Australian dollar plunged and traded closer to the 3 February six-year low on Thursday as labour market data for January indicated worsening growth scenario of the country, increasing expectations of another rate cut by Reserve Bank of Australia in the near future.
AUD/USD fell to 0.7644, down 0.81% on the day and compared to the six-year low of 0.7626 touched earlier this month. The Aussie dollar has fallen 2% so far this week.
The unemployment rate surged to 6.4% at the start of the year, its highest since 2002 and compared to the December rate of 6.1% and market consensus of 6.2%.
Also, the number of people employed fell by 12,200 to 11.668 million in January, against market expectations of a rise of 5,000. December had seen an addition of 42,000.
Australian jobless rate had been rising since April when it was 5.8% and printed 6.2% for three straight months before making the December surprise of 6.1%.
Now that surprise seems short-lived and people look out for higher rates going forward keeping the RBA remarks about the country's jobs market in the latest policy statement.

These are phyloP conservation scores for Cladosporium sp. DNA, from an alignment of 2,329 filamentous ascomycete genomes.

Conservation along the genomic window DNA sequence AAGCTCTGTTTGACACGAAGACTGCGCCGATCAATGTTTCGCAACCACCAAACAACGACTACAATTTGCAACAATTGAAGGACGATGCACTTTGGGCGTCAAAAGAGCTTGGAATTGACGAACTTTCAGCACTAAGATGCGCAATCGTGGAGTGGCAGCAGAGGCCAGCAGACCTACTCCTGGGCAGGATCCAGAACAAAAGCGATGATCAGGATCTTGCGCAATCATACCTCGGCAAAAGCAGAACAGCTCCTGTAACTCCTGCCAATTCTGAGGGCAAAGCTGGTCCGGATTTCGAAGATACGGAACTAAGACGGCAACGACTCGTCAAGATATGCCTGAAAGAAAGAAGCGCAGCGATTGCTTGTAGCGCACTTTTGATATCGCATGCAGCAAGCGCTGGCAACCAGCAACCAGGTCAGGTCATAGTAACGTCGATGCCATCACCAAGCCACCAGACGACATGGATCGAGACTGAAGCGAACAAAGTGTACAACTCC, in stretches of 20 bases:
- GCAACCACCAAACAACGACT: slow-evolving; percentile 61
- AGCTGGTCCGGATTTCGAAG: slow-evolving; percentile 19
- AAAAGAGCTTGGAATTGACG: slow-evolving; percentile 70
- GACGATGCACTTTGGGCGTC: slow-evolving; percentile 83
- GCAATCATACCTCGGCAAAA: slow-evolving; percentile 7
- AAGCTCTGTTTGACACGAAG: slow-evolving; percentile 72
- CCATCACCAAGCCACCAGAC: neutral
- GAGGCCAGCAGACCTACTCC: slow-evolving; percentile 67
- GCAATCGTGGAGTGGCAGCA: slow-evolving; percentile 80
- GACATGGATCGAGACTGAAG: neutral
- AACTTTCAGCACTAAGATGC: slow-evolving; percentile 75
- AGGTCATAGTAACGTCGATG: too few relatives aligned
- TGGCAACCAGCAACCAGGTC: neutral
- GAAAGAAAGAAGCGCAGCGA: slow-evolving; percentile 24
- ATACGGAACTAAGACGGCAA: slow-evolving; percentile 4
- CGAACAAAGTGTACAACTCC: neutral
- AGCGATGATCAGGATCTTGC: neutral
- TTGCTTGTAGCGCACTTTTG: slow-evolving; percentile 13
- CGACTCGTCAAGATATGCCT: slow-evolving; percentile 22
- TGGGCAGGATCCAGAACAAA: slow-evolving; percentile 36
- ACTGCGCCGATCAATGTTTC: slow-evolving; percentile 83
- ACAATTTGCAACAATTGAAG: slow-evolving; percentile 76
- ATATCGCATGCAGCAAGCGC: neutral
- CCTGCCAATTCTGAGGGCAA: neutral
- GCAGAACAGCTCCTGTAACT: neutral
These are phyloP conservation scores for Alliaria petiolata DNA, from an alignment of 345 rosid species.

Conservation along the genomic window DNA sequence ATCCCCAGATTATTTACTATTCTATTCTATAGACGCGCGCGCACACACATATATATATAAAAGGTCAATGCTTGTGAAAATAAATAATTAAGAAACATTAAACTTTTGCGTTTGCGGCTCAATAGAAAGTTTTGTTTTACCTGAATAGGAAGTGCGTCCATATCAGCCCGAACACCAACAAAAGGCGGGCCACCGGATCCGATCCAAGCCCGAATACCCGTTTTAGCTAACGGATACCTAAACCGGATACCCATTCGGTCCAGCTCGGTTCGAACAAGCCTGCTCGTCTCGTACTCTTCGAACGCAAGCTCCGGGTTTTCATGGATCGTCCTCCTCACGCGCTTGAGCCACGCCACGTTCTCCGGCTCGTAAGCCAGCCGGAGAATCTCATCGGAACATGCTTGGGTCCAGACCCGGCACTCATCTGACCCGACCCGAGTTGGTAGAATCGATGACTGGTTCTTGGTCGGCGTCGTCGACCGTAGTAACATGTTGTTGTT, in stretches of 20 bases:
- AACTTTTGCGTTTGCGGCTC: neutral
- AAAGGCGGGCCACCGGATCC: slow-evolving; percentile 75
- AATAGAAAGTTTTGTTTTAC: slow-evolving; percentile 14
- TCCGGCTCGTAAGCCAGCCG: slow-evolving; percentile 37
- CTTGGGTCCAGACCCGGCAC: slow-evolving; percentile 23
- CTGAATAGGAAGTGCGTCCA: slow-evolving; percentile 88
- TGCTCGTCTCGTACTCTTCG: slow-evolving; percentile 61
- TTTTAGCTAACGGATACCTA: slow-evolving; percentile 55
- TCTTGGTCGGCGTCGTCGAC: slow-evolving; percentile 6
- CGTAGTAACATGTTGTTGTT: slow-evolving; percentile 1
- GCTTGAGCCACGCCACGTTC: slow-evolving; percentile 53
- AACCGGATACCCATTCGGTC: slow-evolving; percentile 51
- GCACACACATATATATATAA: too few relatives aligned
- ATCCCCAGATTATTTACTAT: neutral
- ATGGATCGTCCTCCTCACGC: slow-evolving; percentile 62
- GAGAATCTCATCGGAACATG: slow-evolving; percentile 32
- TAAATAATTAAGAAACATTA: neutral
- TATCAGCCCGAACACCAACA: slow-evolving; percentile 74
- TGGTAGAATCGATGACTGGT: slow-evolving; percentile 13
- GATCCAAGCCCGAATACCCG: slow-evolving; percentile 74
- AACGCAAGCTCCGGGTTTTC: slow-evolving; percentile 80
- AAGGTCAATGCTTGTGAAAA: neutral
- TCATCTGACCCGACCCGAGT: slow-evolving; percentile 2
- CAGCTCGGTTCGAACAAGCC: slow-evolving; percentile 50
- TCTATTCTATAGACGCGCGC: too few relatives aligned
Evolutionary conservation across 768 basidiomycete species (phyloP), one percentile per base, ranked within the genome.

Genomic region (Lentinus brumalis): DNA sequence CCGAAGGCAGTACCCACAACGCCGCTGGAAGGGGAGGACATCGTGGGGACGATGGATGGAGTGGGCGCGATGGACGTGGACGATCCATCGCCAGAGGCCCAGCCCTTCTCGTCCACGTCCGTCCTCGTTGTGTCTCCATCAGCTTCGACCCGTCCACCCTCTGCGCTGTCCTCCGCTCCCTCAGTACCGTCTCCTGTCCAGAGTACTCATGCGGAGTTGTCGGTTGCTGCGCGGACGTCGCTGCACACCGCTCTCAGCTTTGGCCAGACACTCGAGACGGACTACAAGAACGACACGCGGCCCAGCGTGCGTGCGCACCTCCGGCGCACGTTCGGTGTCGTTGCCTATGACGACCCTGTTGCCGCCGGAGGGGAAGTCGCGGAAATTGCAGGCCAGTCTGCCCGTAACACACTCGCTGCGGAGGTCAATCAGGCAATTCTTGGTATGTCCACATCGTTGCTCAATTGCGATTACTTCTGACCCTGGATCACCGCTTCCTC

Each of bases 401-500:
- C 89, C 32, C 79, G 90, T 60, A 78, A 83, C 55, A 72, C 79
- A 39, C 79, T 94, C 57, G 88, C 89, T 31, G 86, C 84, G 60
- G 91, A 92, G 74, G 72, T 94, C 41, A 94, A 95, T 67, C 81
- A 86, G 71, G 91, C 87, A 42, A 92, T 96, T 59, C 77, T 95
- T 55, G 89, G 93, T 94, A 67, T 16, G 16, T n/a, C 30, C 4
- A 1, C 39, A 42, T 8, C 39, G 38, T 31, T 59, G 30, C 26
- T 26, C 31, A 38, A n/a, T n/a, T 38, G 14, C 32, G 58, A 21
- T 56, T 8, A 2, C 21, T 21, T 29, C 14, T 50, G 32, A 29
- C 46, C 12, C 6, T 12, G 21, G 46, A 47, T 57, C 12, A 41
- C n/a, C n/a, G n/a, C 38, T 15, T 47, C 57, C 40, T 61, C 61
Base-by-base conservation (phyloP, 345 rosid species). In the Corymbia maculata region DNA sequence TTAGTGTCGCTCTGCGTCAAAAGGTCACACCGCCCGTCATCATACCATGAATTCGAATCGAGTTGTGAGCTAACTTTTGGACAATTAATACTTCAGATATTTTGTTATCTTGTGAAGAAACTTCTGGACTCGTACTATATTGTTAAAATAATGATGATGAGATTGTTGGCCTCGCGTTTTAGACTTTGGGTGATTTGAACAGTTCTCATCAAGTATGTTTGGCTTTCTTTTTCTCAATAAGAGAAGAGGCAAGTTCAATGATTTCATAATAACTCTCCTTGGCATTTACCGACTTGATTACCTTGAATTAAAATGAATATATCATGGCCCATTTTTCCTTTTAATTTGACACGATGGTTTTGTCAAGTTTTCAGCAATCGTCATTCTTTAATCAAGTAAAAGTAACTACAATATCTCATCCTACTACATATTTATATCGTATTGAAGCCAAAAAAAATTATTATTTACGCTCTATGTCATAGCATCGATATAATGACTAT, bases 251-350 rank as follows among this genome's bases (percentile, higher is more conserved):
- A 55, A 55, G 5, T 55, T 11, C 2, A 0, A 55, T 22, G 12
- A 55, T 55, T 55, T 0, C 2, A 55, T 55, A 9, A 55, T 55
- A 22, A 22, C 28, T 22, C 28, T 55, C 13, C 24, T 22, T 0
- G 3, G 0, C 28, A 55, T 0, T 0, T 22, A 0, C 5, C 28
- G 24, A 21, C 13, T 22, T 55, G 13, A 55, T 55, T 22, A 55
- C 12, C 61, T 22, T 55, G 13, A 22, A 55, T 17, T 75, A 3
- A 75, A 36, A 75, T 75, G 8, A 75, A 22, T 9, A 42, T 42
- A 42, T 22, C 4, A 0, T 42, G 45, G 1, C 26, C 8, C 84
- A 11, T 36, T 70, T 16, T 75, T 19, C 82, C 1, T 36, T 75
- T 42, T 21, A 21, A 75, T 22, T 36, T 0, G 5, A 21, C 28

"Overall, the Bank's assessment is that output growth will probably remain a little below trend for somewhat longer, and the rate of unemployment peak a little higher, than earlier expected. The economy is likely to be operating with a degree of spare capacity for some time yet," said Glenn Stevens, the RBA Governor.
It was after the 3 February surprise policy move that took the official cash rate down 25 basis points to 2.25% the Aussie dollar fell to a six-year low and with most analysts now expecting the RBA to cut in the March meeting as well, the currency is likely to fall to new multi-year lows in the coming days.
The next major support for AUD/USD is 0.7012 but there are intermediate levels like 0.7386 and 0.7250 to watch out for ahead of that. On the higher side, the major resistance barrier is 0.8000 and as long as that is not broken, downside risks will dominate.
Meanwhile, the Melbourne Institute survey showed consumer price inflation expectations rise 0.8 percentage points to 4%, but failed to arrest the losses in the Australian dollar.